|The Sonset were a major group in Puerto Rico during the mid-60’s. Their ’67 LP Discoteca has some real surprises. At the time of the LP, members were:|
William Soto, aka Billy de Soto, Billy Sonset: lead guitar and vocals
Billy Soto and Dino both helped compose and arrange the original songs on the LP. I believe Billy sings the rougher r&b parts on “Oh! Look What You’ve Done” and “Turn on Your Lovelight”, while Dino handles the pop numbers like “Dulce Ayer” and “Mad de Amor”.
The liner notes state the band’s name is specifically the ‘Sonset’, singular, after having originally been the Sunsets. The band had been together three years when this LP was released, though Billy had just joined the year before.
The first side is sung in Spanish, the second in English. Recorded at Trans-Recording Studios, the sound quality is very good overall, with deep echo on many cuts.
The Spanish side starts out with some light pop, “Dulce Ayer” and “Mal de Amor” which is a decent cover of “Good Lovin'”. “Flamenco” is interesting, and sounds like it could be a parody. “El Indio” Sonset really cuts loose on “Tema Sonset ’67”, surely the highlight of the first side. It starts out as an instrumental akin to Thee Midniter’s “Whittier Boulevard” with slamming drums, a bass hook and tremelo guitar while the band makes various ‘jungle’ sounds. Nearly three minutes in the band segues into Everybody Needs Somebody for a verse and chorus before returning to the theme and fading out.
In my opinion, the band chose better songs to cover for the English side, and they do a fantastic version of “Turn On Your Lovelight”. The final cut “Oh! Look What You’ve Done” is the standout original on the LP.
Hold On! I’m Coming
The name of the LP derives from a television show “Discoteca Pepsi” where the Sonset were regular guests. They were also in a film, the title of which i’ve seen listed as “Una mujer sin precio” and “Millionaire a Go Go”. Orlando (Orly) Vuez gave yet another title for the movie in the comments section on another band from Puerto Rico on this site, the Challenger’s:
The LP was produced by Alfred D. Herger, who seems to have been something of an impresario in Puerto Rico at the time. Manny Pagán was road manager of the group. The first and last songs on the LP also were released on 45, though I believe the single version of “Oh! Look What You’ve Done” lacks the second fadeout of the LP.
The band also had an earlier 45 “The Sunsets Theme” b/w “Please Come Back” that I haven’t heard. It was released on the Teenagers Dance Show label, and produced by Ruben Perez at San Juan’s Soni-Lab Corp. studio.
|Awright, this isn’t ’60s at all, nevertheless, the MD’s album on their own Surgeon Records label is a fine example of DIY rock released in 1981. It’s a record so obscure there’s literally not a word of info about it on the internet.|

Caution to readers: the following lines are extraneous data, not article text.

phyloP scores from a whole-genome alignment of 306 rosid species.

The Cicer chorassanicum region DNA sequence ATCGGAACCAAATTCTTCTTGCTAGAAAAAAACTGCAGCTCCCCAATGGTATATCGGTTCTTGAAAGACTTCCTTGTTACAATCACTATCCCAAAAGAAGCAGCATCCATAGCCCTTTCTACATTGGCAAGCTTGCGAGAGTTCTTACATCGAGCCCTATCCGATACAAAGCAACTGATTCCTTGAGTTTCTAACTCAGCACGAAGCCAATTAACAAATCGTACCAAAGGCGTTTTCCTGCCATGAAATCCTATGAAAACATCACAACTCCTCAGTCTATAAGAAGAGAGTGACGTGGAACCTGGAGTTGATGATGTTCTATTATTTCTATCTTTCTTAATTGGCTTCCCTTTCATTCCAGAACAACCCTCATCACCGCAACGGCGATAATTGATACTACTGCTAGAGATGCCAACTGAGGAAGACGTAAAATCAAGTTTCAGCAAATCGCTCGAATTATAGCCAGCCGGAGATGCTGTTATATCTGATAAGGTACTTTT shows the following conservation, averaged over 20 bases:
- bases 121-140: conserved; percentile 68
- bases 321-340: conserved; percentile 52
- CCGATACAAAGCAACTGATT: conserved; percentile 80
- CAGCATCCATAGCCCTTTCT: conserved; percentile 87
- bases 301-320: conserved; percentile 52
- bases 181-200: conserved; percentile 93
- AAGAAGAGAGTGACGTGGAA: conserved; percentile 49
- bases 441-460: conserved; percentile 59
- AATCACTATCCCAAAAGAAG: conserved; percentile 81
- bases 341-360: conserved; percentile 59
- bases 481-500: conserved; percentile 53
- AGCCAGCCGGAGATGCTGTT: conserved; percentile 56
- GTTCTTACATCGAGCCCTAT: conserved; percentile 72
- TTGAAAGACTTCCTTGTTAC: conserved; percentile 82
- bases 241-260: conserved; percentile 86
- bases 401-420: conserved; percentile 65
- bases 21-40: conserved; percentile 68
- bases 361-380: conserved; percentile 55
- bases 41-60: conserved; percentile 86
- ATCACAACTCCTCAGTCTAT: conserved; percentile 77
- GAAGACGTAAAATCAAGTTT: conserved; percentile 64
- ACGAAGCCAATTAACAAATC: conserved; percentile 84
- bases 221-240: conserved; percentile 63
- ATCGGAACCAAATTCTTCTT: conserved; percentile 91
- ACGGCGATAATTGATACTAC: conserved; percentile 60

They sing, “School teacher, fucking preacher, why don’t you leave us alone?” – but they’re not really pissed off kids. Is “Senior Power” a mocking tribute to elderly citizens? Nope, it’s about how cool it is to be in the graduating class.
Ricky Rivera was the lead guitarist shredding those solos, Richy lead vocalist (R. D’Lima in the song credits?), Rey Rivera played keyboards, Tatico Requeña rhythm guitar, Rene Cardona bass, Rigo drums and back up vocalists were Maria Luisa Pagan and Silvia Rico.
Looking at the LP I thought the MDs were a bunch of pre-med students out of a university in San Juan, Puerto Rico, as the credits mention the Copeyville School, but someone named Mike wrote to me and pointed out the were really high school seniors from the private Cupeyville School. Mike added “they were a hit in the local scene and an FM radio station played their song ‘1981’ a lot.”
The Challenger’s came from Puerto Rico. I’ve seen the band name also listed as The Challengers without the apostrophe.
I know very little about the group, but members included Reno Haliff (aka Moreno Habif – lead vocals), Alex Rodriguez (rhythm guitar and vocals) and Jorge Casas (aka George Casas – bass) as well as a few I only know by anglicized first names: Eric, Joe, Kenny and Jose.
For this release (Mariel 5012) I prefer the b-side, “Emily” written by Reno Haliff. It’s an interesting mix of psychedelic, soul and latin influences, and dates to either 1968 or 1969.
The softer A-side “Martha Does” was written by Alex Rodriguez.
They had at least one earlier 45 (Mariel 5009): a version of Lennon-McCartney’s “It’s For You” that sounds nothing like the original, along with a more pedestrian version of “Needles and Pins”. Like “Martha Does” / “Emily”, both sides are also on their LP. Their album has other good songs with a similar jamming style as these, along with an excruciatingly long version of “Blowing in the Wind”!
Some additional info on the band is available at Tony Alicea’s site.
Were any other rock groups on the Mariel label?